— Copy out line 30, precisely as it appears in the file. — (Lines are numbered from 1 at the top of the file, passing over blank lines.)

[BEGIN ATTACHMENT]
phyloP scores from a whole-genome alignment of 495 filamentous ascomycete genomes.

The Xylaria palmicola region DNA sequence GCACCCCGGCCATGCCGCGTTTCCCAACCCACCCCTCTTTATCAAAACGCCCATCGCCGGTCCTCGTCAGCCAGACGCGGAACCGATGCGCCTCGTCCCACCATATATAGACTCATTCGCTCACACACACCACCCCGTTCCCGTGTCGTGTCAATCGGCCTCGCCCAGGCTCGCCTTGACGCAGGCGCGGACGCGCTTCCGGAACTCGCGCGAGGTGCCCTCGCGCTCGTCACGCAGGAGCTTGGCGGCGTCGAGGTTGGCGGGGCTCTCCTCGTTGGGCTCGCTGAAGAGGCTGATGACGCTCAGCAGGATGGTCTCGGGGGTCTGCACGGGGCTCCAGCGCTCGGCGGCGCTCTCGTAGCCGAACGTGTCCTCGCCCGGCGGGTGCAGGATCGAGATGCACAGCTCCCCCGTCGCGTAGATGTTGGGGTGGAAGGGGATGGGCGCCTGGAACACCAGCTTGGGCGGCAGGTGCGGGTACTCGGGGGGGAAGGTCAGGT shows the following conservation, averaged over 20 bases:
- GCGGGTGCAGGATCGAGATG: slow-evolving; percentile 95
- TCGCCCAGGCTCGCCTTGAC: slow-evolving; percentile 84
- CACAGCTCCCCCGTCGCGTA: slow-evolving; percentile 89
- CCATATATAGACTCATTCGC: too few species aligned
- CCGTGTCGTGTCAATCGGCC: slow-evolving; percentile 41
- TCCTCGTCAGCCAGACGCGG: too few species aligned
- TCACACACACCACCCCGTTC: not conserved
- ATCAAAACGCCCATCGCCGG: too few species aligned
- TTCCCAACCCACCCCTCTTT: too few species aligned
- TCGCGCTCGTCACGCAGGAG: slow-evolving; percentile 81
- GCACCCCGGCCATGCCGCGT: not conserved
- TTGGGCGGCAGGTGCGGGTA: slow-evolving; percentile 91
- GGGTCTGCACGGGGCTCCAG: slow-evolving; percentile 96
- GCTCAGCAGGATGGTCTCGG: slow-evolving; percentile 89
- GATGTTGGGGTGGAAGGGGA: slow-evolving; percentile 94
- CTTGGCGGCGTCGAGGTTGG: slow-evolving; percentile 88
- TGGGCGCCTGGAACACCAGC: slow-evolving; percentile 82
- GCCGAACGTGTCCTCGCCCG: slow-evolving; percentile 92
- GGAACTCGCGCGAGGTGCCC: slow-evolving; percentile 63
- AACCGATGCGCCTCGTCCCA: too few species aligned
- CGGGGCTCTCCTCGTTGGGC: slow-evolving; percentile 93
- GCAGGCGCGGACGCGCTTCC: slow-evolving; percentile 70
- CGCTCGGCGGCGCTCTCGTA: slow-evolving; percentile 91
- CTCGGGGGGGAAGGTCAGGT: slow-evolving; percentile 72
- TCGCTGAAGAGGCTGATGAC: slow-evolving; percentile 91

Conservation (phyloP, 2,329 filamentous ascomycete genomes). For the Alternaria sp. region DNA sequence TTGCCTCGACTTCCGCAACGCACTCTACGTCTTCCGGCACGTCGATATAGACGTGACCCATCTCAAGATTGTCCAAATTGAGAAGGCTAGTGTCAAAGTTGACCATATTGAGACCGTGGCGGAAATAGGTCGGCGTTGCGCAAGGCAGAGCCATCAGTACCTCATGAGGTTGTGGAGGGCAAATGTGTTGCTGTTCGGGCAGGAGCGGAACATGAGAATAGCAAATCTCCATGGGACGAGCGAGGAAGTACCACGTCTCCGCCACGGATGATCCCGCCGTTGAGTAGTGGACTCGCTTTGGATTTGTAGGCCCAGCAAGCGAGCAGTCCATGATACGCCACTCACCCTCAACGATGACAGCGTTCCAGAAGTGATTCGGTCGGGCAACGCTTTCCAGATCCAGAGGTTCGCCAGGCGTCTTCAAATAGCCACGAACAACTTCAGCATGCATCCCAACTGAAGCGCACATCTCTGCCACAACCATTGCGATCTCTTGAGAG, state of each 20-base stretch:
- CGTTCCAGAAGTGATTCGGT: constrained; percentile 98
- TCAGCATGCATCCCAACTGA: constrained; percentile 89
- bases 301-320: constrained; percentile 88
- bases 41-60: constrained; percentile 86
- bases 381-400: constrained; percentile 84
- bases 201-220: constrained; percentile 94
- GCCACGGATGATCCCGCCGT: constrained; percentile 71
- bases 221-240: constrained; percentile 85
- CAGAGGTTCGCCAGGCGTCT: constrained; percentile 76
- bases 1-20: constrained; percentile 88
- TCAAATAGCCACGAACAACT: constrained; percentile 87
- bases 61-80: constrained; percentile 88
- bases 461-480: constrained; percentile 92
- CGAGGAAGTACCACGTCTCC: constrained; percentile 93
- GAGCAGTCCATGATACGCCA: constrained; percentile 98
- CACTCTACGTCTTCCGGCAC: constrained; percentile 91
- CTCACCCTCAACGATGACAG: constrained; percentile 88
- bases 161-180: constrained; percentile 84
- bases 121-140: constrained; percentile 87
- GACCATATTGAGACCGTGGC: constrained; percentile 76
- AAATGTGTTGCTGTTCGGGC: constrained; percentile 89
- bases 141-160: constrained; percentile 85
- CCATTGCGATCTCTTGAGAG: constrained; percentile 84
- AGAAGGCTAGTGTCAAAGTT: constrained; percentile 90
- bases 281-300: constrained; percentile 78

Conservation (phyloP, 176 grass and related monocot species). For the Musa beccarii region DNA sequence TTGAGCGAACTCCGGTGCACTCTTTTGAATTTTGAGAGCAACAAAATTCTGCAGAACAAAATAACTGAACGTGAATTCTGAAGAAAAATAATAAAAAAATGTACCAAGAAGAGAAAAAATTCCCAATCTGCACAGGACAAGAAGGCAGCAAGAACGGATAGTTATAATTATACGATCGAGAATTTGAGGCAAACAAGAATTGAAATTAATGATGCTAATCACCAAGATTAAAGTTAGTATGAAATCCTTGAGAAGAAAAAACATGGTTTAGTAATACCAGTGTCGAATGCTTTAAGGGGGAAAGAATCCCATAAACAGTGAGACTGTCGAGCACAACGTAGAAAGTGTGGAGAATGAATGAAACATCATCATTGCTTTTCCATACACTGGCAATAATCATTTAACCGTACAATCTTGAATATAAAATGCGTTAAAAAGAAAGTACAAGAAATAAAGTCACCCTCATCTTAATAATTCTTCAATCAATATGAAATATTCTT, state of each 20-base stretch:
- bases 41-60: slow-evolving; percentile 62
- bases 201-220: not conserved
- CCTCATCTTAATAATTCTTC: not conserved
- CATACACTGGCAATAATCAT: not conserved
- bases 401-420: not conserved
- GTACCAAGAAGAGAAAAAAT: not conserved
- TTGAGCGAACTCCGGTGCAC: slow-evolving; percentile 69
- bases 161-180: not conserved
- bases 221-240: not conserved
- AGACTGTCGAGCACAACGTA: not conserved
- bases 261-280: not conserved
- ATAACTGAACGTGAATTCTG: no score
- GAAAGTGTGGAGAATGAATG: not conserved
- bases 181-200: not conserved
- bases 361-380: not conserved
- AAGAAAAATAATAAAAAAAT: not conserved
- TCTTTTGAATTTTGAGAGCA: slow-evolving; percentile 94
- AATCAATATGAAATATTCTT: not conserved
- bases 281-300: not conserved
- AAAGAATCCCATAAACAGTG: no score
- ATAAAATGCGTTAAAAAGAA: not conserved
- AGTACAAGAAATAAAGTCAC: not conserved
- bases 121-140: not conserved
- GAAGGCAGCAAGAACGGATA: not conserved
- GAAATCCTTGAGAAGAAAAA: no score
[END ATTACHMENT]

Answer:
- TCAGCATGCATCCCAACTGA: constrained; percentile 89